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This article is so stereotypically neoliberal, I wish the author had even tried, at least, to pretend it wasn't. @dailynation @KNH_hospital…
The first paragraph I agree with..Kenya is infected with policy hysteria, with the belief that we have good policy and bad implementation. But that's where my agreement with Kane Owino ends.

Policy IS its implementation. Kenya has BAD policy. That's why it's (not) implemented.
I'll take a detour here about what that statement means, which an economist may not understand.

When people say we don't implement our otherwise good policies, what they are saying is that Government is good and we are bad. We the people should fix ourselves, not the government.
The point is that the public is always to blame for the government's inefficiency. And that is Owino's premise throughout the article. The problem is us citizens. Starting from the second paragraph: "I have come to worry that many Kenyans do not understand what good policy is."
Like I said, separation between policy and implementation is nonsense. Policy is its implementation. A good policy is an implementable one. Policy which does not take into account the realities of the people, or policy WE don't understand, is NOT good policy in the first place.
We have PUBLIC PARTICIPATION in the constitution for the simple reason that bureaucracies like states can't see the whole picture. James Scott's "Seeing like the state" insists that states have tunnel vision, so they need citizen input to formulate good policy. KNH fails on that.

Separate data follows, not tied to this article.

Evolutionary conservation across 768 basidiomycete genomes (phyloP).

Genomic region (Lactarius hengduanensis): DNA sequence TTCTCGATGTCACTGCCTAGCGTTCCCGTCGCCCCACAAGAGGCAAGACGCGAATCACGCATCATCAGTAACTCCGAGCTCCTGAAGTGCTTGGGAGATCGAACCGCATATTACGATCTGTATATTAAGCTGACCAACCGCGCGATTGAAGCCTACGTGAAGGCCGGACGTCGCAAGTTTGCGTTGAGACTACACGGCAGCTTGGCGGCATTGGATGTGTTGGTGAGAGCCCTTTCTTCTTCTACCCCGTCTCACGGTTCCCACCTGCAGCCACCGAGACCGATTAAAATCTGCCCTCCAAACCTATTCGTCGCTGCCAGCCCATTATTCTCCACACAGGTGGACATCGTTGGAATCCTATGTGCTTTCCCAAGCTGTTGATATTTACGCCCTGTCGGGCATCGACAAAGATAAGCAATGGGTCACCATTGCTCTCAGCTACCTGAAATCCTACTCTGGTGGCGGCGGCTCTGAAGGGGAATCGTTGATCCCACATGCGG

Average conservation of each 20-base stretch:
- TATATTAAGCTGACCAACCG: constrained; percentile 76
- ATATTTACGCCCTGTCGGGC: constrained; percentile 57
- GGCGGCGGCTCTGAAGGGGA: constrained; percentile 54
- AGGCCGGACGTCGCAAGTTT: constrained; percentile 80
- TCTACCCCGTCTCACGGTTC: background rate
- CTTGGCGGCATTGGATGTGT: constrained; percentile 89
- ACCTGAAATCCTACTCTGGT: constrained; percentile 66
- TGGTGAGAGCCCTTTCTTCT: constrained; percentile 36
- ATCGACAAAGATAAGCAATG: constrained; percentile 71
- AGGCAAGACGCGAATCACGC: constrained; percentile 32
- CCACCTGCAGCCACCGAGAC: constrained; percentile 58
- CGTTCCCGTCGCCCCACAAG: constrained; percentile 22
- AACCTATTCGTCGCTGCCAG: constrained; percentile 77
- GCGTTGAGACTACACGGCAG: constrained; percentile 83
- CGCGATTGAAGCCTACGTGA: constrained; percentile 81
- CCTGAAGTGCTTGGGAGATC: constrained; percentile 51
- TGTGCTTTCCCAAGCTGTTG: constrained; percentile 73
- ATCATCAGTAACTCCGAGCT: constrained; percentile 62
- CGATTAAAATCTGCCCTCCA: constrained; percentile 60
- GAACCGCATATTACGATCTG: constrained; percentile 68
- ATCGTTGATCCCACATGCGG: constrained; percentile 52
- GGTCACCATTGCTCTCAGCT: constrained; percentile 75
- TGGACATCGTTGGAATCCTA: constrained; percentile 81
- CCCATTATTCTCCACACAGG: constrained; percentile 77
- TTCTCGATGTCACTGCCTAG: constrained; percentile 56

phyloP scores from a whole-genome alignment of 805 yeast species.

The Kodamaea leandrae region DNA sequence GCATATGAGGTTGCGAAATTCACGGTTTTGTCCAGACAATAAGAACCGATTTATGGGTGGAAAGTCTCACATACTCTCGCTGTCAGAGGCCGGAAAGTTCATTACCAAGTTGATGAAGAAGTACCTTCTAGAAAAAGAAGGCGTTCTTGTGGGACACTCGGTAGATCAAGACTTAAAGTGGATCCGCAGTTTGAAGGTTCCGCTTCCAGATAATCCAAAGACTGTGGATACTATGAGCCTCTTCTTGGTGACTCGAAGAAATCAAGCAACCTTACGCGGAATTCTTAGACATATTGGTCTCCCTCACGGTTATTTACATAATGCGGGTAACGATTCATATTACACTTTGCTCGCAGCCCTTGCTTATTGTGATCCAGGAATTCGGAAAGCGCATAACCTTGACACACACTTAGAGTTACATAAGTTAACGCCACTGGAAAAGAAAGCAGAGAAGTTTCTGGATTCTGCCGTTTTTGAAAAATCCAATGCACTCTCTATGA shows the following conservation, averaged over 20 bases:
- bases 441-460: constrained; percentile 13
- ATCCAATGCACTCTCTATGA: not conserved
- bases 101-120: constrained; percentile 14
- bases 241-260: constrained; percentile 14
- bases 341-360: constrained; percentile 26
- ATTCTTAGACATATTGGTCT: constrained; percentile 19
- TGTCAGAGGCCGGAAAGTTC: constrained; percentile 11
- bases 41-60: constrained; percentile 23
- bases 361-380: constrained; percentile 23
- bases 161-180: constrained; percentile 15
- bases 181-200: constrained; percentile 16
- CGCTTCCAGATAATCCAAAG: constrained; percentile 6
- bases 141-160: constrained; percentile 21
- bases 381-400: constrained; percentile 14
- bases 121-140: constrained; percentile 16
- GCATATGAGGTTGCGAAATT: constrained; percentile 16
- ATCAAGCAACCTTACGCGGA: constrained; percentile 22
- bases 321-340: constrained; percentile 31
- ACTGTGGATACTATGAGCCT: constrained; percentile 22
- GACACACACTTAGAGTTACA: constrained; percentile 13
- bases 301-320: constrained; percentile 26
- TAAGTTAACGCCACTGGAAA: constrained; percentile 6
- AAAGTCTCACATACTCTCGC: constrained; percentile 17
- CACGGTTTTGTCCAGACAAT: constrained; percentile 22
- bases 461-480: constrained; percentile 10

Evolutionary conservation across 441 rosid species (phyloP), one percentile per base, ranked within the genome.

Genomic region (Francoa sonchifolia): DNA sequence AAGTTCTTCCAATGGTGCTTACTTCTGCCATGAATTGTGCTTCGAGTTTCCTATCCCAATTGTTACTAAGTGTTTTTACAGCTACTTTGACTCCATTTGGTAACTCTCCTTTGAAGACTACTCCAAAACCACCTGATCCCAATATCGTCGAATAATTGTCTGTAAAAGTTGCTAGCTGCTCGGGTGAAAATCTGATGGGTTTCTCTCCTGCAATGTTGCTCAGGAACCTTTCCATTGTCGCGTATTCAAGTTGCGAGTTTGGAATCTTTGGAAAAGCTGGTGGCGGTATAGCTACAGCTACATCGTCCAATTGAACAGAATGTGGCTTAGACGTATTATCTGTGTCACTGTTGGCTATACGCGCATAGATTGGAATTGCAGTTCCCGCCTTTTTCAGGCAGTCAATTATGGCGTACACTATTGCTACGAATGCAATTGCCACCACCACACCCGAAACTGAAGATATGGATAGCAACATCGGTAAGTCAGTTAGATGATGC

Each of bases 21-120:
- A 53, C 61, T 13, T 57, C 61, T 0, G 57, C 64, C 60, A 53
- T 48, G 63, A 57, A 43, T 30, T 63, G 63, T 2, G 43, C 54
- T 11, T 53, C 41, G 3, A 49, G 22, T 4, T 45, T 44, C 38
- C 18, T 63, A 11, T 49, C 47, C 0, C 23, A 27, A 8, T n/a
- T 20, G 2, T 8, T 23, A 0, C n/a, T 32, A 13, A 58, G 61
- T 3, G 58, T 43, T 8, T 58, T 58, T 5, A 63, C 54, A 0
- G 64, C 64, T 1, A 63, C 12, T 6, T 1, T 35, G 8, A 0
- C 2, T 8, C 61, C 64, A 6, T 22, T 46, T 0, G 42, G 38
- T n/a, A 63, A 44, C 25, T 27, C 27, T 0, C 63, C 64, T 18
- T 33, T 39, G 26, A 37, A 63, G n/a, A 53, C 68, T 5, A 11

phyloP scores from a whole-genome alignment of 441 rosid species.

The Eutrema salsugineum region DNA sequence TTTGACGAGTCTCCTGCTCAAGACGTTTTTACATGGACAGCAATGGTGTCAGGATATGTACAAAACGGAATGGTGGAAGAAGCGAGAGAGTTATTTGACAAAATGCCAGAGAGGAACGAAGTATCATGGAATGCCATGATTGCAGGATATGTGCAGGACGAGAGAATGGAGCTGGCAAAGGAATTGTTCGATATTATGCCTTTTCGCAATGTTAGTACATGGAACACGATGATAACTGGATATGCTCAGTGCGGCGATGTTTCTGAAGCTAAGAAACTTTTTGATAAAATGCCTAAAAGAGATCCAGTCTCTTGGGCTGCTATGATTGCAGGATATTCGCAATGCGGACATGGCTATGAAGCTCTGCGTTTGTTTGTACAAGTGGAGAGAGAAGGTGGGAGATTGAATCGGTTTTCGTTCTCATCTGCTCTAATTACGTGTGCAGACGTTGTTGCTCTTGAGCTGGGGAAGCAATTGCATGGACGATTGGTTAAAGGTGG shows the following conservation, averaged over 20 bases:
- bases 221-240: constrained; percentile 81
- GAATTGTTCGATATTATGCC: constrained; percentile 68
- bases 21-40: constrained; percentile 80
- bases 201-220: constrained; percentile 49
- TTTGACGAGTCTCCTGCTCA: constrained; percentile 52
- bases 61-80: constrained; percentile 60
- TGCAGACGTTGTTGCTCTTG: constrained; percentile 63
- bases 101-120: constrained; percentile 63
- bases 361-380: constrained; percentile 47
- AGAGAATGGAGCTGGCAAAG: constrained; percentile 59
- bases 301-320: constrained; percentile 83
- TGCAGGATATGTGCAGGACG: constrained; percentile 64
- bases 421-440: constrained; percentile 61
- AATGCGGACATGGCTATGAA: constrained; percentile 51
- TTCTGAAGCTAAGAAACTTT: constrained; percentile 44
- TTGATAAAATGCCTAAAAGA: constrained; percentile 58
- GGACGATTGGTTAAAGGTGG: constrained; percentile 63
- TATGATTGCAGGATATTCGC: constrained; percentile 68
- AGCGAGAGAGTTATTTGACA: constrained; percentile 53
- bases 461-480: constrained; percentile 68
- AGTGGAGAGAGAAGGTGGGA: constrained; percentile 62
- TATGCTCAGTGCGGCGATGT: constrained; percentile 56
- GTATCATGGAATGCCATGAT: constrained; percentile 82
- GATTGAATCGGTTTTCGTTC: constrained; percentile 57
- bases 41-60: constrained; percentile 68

Now back to Owino's "it's always wananchi's fault for being stupid" article.
First, he suggests that KNH has no responsibility for poor health outcomes. The problem is "the underfunded county level hospitals."

Again. This is familiar. It's an attack on devolution.
It's the people in the counties who don't know what good healthcare policy is. And we wananchi are performing a "public gnashing of teeth" out of our "love for histrionics as replacement for public reasoning."

This is madharau for the public, the users of the same healthcare.
And let me remind Kenyans that you cannot have good policies or institutions made by people who dharau you. It's impossible. Because if healthcare is supposed to serve us, then what we think and want matters.
KNH is part of a whole national health system. That's why it is called a "referral" hospital. So separating it from counties is disingenuous.

2. If the fault is county healthcare, then fix county healthcare! instead of inviting pirate sector to cope with "failures" of counties.